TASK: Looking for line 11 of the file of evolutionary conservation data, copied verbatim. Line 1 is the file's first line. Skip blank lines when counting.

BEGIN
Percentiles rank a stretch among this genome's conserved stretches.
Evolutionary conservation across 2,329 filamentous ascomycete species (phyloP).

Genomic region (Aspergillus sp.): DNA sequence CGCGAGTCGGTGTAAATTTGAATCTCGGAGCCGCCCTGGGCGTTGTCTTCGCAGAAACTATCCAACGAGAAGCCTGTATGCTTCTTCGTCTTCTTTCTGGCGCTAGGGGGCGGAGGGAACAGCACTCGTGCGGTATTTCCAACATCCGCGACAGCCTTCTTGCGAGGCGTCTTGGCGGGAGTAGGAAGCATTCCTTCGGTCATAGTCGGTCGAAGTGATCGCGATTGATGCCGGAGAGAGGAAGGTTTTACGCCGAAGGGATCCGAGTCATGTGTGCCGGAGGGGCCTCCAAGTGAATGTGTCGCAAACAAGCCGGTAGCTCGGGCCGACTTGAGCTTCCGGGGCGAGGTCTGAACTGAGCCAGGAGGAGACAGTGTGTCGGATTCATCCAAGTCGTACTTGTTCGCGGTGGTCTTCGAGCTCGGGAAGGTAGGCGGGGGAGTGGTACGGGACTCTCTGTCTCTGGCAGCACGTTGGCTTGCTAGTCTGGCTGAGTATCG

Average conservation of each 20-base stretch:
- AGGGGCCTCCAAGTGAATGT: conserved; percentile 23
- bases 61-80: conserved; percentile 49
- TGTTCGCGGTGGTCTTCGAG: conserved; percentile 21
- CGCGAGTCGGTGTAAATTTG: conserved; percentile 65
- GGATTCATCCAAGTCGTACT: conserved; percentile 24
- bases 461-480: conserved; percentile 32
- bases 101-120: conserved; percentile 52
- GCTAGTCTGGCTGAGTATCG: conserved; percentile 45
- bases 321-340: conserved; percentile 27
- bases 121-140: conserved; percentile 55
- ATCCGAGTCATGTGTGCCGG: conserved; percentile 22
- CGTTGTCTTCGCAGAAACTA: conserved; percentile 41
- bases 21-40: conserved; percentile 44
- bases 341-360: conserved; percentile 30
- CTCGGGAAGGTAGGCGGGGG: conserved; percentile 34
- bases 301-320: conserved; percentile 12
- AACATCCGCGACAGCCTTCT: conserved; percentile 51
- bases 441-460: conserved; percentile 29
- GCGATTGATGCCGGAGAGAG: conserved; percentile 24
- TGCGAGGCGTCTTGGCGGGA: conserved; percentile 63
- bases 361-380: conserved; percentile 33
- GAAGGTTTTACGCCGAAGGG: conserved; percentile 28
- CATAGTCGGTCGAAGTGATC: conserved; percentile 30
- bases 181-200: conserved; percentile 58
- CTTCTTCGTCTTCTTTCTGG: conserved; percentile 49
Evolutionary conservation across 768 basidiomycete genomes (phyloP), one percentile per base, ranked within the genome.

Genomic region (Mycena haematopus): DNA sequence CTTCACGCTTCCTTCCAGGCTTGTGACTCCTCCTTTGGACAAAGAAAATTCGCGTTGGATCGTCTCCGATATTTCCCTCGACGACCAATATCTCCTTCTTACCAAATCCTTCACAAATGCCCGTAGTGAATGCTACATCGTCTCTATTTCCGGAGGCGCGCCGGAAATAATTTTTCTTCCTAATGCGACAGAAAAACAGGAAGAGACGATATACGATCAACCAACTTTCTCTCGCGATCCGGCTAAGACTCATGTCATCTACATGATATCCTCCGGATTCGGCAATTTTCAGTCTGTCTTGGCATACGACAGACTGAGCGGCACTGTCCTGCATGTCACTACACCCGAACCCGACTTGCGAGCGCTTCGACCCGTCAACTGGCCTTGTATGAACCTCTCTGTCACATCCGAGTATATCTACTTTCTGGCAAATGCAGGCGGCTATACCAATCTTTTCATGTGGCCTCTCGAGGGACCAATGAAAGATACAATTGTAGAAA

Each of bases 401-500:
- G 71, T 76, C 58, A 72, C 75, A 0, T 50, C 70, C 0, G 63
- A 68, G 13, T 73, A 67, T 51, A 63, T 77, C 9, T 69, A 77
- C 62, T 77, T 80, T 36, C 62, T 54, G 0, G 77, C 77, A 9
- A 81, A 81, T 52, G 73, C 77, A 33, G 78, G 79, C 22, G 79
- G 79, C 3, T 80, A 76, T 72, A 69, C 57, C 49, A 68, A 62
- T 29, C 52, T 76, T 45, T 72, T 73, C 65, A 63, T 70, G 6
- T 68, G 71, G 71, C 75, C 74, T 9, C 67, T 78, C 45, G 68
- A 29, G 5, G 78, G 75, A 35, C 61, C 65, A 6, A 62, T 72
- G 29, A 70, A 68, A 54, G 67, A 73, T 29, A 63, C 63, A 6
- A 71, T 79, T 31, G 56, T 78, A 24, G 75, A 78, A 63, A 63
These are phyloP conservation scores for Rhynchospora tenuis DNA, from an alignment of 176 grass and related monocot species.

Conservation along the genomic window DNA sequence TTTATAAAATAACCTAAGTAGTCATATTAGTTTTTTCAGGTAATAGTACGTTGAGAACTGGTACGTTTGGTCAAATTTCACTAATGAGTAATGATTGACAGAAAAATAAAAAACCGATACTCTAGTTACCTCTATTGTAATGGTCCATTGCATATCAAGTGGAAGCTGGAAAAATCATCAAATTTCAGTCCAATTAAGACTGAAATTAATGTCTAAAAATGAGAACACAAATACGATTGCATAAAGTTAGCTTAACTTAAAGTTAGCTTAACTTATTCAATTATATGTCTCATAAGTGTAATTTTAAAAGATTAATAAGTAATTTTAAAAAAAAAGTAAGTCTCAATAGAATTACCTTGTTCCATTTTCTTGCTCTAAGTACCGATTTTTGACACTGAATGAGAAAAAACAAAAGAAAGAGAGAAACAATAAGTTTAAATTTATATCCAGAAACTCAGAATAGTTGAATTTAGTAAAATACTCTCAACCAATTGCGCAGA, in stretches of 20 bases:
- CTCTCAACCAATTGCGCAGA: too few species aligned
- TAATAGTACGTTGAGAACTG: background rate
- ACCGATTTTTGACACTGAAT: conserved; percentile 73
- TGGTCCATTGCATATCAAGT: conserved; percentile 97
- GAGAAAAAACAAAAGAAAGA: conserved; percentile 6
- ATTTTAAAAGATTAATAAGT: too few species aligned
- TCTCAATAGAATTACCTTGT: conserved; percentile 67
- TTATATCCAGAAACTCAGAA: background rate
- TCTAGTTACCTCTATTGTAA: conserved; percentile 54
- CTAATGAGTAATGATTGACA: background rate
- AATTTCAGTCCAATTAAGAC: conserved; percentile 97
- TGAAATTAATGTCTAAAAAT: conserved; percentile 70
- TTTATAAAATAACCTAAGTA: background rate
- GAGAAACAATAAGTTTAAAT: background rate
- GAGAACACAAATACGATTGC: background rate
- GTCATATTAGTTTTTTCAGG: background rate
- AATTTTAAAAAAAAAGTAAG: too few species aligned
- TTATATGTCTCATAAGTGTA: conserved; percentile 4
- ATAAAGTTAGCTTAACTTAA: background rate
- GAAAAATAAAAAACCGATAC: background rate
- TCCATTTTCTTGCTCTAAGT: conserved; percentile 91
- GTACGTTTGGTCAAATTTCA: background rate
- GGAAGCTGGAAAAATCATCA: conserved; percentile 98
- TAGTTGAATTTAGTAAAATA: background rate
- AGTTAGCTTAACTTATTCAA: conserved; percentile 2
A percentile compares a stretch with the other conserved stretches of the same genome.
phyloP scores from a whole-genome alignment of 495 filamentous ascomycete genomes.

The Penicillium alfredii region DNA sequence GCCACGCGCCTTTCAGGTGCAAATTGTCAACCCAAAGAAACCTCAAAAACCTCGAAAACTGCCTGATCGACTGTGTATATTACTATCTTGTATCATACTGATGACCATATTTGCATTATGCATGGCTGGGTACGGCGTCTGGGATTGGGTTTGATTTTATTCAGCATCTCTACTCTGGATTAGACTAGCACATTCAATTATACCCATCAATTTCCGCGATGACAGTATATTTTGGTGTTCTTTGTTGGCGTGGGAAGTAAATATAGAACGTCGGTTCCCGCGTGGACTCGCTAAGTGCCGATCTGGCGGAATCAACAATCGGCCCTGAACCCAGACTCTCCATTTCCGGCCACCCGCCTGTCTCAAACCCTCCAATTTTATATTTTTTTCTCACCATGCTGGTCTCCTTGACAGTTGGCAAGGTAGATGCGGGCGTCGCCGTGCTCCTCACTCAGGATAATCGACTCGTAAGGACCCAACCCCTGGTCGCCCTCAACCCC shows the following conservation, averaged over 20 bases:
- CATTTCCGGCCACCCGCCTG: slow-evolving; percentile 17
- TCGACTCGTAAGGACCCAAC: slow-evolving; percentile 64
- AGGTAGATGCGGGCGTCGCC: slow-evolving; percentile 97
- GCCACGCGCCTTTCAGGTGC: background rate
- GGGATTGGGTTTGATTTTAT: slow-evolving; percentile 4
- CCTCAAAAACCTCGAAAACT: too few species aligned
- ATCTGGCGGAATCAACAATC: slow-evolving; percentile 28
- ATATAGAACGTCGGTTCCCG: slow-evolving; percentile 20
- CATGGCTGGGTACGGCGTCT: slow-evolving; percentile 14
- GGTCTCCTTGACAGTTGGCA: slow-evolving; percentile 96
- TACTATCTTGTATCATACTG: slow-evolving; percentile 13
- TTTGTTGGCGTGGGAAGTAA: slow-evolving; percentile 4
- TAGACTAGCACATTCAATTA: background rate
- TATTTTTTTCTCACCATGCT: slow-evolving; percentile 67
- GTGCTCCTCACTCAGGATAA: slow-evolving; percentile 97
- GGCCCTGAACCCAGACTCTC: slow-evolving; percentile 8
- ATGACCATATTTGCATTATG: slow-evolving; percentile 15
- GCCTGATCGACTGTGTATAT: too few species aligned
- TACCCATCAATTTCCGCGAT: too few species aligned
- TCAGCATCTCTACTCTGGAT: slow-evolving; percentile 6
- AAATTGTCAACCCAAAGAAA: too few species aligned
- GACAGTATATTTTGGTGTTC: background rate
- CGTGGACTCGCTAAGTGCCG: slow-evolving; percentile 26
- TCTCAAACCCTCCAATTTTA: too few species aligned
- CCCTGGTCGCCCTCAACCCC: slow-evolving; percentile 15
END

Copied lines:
- bases 101-120: conserved; percentile 52